The point AIUI (I'm not a Dropbox user) was to make Dropbox think you have a copy of the file already just by having its hash, allowing widespread sharing of the hash without implicating a specific origin by a direct sharing link. The files would sync into your private folder, avoiding DMCA takedowns (before they fixed it). I read about it on HN, so a search of HN's archives might give you more information or correct anything I got wrong.


I should hope it doesn't work that way, because under section 117 of the Copyright Act I'm allowed to keep an archival copy. [0]

[0] http://www.copyright.gov/help/faq/faq-digital.html


There is nothing in dropbox's message suggesting he cannot upload or access archival copies. It says they got a dmca notice so they disabled sharing on some of them.

This is either a bug on dropbox where the message shows to anyone having some flagged file(s), or he was sharing copyrighted content and conveniently emptied the folder before taking the screen capture to paint dropbox in a worse light.


Didn't stop youtube from preventing me from downloading a video I uploaded where the video content was entirely my own.


It's important to note: once you add a link it can happen at any time. Removing the link doesn't fix it (i.e. deleting & creating a new folder). The folder path/name is permanently flagged and thus unusable even for personal content.


I randomly ran into someone working for the movie association in Hong Kong and he told me that they regularly scan forums looking for links to copyrighted materials. From time to time they do find links to Dropbox and Google Drive, and they send takedown notices when that happens.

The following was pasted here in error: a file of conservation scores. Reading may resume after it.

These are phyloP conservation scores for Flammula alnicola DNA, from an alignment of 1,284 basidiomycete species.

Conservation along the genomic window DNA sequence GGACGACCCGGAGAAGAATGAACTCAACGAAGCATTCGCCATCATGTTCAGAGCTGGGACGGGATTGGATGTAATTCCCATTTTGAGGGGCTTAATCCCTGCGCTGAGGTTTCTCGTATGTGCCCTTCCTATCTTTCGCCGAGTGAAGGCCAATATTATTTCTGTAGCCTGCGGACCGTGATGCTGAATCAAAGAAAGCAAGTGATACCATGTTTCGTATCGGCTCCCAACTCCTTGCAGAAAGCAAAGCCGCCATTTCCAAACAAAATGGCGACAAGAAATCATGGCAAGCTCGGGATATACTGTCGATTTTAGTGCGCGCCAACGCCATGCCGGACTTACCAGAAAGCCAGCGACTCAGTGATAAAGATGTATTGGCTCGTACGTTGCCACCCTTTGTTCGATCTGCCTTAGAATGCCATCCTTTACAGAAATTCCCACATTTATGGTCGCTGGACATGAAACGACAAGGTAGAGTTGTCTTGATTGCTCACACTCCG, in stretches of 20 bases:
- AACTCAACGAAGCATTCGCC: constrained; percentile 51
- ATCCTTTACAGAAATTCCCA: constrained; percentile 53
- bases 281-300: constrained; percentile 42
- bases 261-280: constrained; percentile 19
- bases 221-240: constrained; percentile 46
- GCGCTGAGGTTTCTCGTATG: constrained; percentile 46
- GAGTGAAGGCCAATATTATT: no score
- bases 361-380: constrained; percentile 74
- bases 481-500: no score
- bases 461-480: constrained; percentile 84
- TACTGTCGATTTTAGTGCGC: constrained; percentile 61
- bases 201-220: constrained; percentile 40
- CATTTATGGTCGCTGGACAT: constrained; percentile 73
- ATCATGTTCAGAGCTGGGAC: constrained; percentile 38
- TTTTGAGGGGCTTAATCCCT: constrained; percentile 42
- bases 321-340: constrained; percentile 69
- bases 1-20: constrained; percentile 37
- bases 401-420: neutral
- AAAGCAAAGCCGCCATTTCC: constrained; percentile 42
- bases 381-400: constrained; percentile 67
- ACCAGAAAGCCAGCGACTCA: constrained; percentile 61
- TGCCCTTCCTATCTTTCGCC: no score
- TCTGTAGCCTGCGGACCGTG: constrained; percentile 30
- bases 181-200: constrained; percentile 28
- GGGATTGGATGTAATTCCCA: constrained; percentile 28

Even if this isn't as nefarious as the title suggests, it's still an excellent reason to drop dropbox. Have you tried owncloud? That's what I use and it's perfect for escaping stuff like this as well as dropbox's new criminal terms of service. Just in case there's anyone who doesn't know, dropbox recently changed its terms of service to circumvent consumer protection laws by requiring its users to forego common rights under the law, a common tactic traitors are using these days (Microsoft also did that on Xbox live for example). So please take the opportunity to learn about owncloud and ditch dropbox as soon as possible.


The text of the warning says:

"Certain files in this folder cannot be shared due to a takedown request with the DMCA"

I interpret that as he has some copyrighted files in his private folder which he is trying to make shared/public. Perhaps dropbox has previously gotten a takedown request for those files (when shared by some other user), and to comply with the request is preventing anyone else from sharing the files in the future.


That's not how DMCA works. That's how some of the bigger copyright organizations (RIAA for example) want it to work.

Besides, what might be copyright infringement to one user might be legitimate usage to another. For example, you might have an illegal copy of an ebook in your folder, but I have the same copy, but mine was paid for. Should I lose access to mine? OReilly books don't have DRM, so it's possible it could happen.


The way I understand this, he did not lose access to the file, he just was not able to share it with someone else. Synchronisation within the account should not count as sharing, so I guess what happens is just when a new share link is being created, Dropbox is checking the checksum against a list of blocked ones and prevents you from sharing it. Which, tbh., is fair enough.


> Besides, what might be copyright infringement to one user might be legitimate usage to another

While technically true, I think it is very rare that a file is DMCAd for one user while another is sharing it legitimately. Rare enough that a trip to customer service is warranted.

> For example, you might have an illegal copy of an ebook in your folder, but I have the same copy, but mine was paid for. Should I lose access to mine?